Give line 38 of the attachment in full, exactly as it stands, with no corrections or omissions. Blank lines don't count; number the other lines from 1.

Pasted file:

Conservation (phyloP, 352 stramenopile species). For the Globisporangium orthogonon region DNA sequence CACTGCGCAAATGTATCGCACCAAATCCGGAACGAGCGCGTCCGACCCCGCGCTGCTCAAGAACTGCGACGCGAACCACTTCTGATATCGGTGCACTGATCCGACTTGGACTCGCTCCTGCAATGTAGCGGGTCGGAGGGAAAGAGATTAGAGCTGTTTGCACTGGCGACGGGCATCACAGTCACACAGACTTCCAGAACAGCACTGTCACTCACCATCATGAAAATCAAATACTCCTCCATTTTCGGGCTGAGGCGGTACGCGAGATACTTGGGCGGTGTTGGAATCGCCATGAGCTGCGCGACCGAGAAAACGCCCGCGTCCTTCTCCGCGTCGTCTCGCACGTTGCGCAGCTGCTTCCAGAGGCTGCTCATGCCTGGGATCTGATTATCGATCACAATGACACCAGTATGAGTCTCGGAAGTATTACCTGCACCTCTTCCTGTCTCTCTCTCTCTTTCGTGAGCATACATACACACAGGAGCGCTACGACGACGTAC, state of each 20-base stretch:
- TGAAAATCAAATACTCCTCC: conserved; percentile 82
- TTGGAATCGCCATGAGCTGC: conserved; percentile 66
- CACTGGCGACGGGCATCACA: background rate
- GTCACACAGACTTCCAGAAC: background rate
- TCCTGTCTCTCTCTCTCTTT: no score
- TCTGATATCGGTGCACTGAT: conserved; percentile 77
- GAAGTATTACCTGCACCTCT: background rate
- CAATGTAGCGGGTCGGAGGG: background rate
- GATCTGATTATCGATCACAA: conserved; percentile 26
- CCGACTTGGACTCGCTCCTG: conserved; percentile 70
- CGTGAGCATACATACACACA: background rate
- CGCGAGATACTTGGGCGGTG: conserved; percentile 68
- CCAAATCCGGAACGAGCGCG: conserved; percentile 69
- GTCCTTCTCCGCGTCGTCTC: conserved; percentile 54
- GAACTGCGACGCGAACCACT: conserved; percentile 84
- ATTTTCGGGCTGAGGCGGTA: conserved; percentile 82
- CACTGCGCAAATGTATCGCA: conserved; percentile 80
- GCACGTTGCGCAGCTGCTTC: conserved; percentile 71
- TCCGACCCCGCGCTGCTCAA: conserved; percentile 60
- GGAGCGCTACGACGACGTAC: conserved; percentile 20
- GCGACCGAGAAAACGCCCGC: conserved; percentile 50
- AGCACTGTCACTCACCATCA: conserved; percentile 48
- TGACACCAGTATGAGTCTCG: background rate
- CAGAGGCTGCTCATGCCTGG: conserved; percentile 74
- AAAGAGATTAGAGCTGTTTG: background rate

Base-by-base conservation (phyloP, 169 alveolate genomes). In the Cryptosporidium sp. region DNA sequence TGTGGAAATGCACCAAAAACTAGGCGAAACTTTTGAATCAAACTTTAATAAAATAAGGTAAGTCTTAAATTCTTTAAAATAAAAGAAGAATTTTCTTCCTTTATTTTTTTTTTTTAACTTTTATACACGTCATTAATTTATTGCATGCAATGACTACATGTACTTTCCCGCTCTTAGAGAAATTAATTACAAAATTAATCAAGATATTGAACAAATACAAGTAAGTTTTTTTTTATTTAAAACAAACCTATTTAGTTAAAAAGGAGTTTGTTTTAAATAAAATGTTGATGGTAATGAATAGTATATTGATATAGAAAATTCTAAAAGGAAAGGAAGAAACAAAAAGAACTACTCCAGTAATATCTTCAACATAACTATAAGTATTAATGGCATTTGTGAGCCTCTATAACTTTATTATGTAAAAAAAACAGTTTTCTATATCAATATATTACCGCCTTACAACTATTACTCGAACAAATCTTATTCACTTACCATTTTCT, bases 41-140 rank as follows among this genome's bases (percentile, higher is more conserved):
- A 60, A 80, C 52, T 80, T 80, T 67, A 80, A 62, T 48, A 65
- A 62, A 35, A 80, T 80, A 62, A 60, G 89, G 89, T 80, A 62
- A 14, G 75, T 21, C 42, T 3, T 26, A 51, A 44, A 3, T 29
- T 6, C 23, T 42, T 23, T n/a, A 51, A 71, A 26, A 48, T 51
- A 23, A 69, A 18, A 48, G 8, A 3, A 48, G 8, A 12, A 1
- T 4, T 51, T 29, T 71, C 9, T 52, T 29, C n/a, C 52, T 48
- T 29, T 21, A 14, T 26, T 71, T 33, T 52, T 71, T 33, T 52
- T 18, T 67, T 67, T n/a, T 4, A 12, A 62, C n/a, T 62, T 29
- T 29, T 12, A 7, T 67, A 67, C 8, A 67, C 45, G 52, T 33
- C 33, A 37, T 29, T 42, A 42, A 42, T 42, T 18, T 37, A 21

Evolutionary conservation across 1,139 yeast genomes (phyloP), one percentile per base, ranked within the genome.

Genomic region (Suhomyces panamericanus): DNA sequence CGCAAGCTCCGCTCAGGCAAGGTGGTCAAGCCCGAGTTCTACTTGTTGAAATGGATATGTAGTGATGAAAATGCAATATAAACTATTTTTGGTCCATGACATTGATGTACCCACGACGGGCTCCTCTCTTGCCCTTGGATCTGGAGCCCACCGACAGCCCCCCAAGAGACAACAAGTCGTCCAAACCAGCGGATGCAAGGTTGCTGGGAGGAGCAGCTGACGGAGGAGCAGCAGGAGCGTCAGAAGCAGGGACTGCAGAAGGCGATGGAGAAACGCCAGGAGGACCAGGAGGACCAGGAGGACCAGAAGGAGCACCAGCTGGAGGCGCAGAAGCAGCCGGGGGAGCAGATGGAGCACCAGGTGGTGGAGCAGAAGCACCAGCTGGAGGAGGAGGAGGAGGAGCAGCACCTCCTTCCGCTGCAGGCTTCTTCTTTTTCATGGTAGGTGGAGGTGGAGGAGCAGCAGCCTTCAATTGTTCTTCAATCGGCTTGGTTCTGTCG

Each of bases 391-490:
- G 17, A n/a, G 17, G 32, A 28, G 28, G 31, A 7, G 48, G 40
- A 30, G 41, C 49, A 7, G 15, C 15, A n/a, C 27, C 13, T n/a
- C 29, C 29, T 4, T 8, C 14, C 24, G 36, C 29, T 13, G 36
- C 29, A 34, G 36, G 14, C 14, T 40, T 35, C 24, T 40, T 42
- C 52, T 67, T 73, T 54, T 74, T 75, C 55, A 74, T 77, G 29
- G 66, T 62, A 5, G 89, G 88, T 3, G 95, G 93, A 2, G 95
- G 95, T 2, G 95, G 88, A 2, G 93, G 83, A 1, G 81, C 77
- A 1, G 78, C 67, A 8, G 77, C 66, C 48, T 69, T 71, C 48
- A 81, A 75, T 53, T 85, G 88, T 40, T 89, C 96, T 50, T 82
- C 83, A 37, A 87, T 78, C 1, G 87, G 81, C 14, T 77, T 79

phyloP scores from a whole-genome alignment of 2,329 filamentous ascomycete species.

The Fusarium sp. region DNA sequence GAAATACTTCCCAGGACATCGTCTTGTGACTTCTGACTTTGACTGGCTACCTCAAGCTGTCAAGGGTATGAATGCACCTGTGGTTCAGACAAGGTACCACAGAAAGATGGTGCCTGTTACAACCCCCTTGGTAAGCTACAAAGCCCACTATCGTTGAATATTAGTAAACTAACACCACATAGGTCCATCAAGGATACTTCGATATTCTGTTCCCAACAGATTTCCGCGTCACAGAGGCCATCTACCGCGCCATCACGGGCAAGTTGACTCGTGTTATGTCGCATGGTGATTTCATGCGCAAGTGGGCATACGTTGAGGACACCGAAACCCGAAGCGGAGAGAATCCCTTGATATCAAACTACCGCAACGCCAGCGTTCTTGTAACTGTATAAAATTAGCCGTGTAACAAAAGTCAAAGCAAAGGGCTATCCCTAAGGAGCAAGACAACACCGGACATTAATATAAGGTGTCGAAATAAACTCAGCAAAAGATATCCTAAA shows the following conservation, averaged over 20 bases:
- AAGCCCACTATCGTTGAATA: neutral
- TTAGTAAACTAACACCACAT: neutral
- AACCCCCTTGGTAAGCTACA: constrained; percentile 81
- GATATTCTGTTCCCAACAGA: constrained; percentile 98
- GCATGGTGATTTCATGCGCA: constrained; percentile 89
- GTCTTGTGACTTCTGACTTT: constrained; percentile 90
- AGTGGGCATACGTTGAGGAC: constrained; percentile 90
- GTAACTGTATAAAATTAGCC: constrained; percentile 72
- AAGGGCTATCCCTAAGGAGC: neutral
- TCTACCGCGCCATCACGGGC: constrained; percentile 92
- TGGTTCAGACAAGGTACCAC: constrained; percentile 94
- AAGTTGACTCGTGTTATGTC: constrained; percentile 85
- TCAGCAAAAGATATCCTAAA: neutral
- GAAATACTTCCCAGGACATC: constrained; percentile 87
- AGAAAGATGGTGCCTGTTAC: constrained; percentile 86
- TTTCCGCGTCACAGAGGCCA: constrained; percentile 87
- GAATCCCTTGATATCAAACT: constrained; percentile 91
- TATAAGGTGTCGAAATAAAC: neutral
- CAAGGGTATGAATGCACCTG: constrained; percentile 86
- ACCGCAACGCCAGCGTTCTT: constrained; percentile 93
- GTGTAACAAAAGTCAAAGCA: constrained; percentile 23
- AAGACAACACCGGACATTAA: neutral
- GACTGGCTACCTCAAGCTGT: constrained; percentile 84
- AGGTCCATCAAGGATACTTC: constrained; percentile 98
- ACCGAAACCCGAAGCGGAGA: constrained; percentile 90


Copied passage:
Evolutionary conservation across 1,139 yeast genomes (phyloP), one percentile per base, ranked within the genome.